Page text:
Your Ultimate Guide to the 2017 Pan-Pacific Festival

Come to Waikīkī this Friday, June 9, through Sunday, June 11, for a weekend of festivities and performances.
Pan Pacific Festival
Photos: David Croxford


It’s time again to celebrate local and international culture at the 38th annual Pan-Pacific Festival, held this Friday, June 9, through Sunday, June 11, in Waikīkī. The festival brings people together with the hope of creating a more global community through the sharing and celebrating of cultures. The weekend-long festival showcases nearly 100 different performance groups and organizations from around the world.


Enjoy daily performing arts showcases at Ala Moana Center’s Centerstage, the International Market Place and the Waikīkī Beach Walk Plaza stage. The showcases feature traditional Japanese songs and dances, hula performances and other cultural presentations from more than 25 local and international groups. Many of the Japanese performances are unique to certain regions of Japan and tell of folklore and traditions. Thai, Filipino and Korean groups are also among the various ethnicities represented.


Pan Pacific Festival


Hula enthusiasts won’t want to miss the 17th Annual Pan-Pacific Hula Festival happening nightly throughout the festival at the Kūhiō Beach Hula Mound. Come see local hula hālau, as well as groups from Japan. Halau O Napuala ‘Ikauika ‘Iu, led by kumu hula Sally Yoza, will also perform a special exhibition under the beautiful banyan tree.


The Pan-Pacific Festival began in 1980 as Matsuri in Hawai‘i (“matsuri” is Japanese for “festival”) to increase interaction between Hawai‘i and Japan. The festival founders wanted to expose more people in Hawai‘i to the traditional Japanese culture with music, dance, food, crafts and more. In 1996, Matsuri in Hawai‘i broadened its scope and appeal by including performers from other Pacific Rim cultures to become the Pan-Pacific Festival.


Kick off the weekend with a Pan-Pacific Ho‘olaule‘a on Friday, a Punahele Party on Saturday, and conclude the festivities with a Pan-Pacific Parade on Sunday.


Pan Pacific Festival




Pan-Pacific Ho‘olaule‘a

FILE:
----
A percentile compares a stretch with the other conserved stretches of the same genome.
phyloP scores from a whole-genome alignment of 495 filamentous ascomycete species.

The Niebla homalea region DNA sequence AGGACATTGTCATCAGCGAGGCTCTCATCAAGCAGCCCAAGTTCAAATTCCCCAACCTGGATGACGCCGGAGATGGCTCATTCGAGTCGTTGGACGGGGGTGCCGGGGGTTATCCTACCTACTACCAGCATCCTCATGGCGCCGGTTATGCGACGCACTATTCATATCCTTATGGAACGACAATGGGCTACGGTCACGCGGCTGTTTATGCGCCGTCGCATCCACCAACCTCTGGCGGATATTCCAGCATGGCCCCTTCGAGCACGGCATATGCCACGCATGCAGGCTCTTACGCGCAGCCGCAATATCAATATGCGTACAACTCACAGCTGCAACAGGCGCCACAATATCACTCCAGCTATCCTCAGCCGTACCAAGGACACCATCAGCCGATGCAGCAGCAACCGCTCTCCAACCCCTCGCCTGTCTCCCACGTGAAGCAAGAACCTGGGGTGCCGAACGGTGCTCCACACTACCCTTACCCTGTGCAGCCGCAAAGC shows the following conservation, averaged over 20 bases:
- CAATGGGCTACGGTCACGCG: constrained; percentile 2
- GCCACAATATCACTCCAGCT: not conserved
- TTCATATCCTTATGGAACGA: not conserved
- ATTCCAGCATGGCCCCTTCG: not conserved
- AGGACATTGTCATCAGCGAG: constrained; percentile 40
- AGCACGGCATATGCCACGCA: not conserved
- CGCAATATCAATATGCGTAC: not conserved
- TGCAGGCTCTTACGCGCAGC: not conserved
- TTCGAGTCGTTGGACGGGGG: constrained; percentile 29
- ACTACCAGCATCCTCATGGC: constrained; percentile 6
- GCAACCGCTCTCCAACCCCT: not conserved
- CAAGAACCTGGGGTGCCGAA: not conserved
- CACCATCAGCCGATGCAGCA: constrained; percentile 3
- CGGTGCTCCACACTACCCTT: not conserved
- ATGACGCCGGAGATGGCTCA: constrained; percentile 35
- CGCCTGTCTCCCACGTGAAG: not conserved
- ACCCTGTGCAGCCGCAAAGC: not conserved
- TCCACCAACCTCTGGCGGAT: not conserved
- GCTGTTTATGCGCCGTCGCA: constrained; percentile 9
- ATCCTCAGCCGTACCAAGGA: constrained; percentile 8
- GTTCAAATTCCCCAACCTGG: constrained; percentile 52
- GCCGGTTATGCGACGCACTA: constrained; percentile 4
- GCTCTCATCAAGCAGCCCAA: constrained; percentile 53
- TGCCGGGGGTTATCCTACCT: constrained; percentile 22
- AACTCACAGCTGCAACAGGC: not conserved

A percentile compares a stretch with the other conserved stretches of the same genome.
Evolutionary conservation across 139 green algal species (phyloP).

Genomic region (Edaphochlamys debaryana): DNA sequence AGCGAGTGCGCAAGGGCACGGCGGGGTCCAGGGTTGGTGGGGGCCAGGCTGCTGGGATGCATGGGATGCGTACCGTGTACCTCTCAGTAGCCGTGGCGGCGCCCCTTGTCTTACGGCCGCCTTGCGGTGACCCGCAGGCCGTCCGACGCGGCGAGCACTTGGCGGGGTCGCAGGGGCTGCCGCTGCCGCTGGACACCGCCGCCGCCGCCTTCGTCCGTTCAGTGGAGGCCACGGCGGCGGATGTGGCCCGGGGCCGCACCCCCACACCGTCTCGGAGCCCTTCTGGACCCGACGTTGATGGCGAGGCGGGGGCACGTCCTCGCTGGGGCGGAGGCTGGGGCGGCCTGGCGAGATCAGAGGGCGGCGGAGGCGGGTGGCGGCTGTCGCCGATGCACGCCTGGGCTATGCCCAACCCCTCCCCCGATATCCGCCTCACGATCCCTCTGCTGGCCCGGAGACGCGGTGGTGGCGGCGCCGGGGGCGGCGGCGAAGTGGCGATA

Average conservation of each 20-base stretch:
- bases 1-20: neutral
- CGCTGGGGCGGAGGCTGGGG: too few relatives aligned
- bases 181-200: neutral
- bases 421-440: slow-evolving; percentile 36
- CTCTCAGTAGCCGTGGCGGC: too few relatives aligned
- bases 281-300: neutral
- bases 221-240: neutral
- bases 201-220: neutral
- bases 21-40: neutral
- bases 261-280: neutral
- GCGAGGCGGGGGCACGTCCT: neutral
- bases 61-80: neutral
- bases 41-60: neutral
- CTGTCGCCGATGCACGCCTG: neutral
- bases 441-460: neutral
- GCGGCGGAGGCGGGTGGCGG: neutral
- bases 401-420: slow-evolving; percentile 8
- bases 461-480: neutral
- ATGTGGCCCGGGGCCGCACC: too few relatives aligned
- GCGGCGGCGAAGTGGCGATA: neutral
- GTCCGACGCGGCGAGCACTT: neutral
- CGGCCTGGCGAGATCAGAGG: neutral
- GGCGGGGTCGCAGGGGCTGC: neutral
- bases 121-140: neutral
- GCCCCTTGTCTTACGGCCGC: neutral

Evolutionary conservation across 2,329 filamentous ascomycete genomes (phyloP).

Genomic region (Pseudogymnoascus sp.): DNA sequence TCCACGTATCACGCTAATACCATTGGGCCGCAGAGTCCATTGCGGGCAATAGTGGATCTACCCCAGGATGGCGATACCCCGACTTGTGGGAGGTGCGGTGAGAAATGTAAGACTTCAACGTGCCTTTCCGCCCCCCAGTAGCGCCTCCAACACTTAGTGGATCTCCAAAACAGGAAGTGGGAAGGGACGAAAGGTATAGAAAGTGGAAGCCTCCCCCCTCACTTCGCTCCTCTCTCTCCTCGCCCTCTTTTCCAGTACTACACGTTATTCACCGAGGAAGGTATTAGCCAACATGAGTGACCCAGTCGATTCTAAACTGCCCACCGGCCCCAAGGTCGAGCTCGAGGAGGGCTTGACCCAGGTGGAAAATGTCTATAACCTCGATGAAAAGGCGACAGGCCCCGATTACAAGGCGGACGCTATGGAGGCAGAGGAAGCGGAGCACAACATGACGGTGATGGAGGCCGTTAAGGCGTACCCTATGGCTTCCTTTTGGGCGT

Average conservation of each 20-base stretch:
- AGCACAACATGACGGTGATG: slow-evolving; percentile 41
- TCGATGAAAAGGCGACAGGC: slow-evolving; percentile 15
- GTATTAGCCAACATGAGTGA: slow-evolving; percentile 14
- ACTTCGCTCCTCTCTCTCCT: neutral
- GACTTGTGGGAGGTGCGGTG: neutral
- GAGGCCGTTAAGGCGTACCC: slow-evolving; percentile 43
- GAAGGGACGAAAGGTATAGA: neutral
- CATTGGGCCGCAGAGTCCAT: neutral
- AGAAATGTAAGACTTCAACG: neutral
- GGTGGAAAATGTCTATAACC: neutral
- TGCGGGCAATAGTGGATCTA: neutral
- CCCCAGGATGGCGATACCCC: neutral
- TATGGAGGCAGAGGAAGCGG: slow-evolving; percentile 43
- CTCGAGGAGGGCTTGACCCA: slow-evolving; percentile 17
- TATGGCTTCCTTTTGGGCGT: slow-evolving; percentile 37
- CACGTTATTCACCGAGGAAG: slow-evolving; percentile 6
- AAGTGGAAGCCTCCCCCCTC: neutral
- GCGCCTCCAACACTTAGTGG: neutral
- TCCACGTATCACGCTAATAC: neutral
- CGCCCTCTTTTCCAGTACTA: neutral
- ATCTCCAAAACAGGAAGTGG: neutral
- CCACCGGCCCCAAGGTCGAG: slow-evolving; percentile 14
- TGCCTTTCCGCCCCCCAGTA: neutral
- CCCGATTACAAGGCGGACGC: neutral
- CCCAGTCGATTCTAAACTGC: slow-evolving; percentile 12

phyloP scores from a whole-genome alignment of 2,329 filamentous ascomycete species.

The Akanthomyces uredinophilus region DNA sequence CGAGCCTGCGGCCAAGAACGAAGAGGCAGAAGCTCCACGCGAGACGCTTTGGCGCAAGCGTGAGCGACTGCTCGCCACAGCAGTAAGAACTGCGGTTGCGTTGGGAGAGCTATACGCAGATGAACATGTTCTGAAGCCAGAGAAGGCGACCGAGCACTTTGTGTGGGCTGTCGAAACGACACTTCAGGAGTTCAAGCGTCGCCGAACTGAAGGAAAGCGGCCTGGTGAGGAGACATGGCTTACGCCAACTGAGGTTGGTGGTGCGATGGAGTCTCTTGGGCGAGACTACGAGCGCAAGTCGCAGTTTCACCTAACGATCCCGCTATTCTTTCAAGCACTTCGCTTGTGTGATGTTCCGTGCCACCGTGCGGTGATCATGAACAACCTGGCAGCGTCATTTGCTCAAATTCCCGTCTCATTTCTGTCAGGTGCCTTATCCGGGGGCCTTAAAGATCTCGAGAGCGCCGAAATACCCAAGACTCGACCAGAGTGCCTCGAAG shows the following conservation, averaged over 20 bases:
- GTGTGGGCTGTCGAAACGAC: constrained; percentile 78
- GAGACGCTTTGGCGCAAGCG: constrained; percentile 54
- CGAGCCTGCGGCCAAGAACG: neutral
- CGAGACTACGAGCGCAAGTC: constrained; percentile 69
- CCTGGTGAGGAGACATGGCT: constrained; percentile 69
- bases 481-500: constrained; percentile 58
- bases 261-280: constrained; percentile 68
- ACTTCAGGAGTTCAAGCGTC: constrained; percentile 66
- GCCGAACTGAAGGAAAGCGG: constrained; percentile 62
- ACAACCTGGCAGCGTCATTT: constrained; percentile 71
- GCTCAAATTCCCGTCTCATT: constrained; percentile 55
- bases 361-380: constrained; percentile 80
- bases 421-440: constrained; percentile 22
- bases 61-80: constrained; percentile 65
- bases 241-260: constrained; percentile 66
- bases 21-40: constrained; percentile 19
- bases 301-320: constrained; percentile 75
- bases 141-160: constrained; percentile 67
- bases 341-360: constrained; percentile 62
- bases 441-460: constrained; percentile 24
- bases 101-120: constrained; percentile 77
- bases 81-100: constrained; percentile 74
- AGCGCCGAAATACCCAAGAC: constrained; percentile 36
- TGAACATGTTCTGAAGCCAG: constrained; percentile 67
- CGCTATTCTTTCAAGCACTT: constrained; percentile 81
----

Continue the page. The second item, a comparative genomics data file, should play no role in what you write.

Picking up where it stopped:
7–10 p.m., Kalākaua Avenue from Seaside Avenue to Uluniu Avenue

The festive block party takes over Waikīkī with multiple stages along Kalākaua Avenue, featuring cultural performances that include taiko drums and Korean dance, live entertainment by local and international groups, and local crafters and vendors along with food booths.


Street Dance Festival in Hawai‘i

6:30–9 p.m., Waikīkī Beach Walk Plaza Stage

Japan and Hawai‘i’s hottest street dance troupes are ready to entertain crowds at the Second Annual Street Dance Festival. World-renowned choreographer and professional dancer Kento Mori—who has worked with Madonna, Usher, Ne-Yo, Ciara and Chaka Khan—will give performers his top dance tips. Mori will also perform a special routine at the Moana Surfrider on Sunday before the Pan-Pacific Parade.


Pan Pacific Festival




Punahele Party

6:30–9:30 p.m., Waikīkī Beach Walk Plaza Stage

Experience the tradition of hula as hālau perform their favorite songs accompanied by one of Hawai‘i’s treasured musicians and Nā Hōku Hanohano Award winner, Weldon Kekauoha. Kekauoha is known to captivate audiences with his slow ballads sung in a sweet, distinguished voice.




Pan-Pacific Parade

5–7 p.m., Kalākaua Avenue, from Fort DeRussy to Kapi‘olani Park

The festivities conclude with the Pan-Pacific Parade along Kalākaua Avenue, starting at Fort DeRussy and ending at Kapi‘olani Park. Don’t miss the mix of colorful performances, dynamic drummers, dancers, high school marching bands and cultural groups from around the world. Hundreds of marchers parading down Kalākaua Avenue at sunset make this the perfect way to close out the Pan-Pacific Festival.


All events are free and open to the public. Parking can be hectic, but check out our Waikīkī Parking Guide for details on where to park.


For a full schedule of events and more information, head to, Facebook, Twitter and Instagram.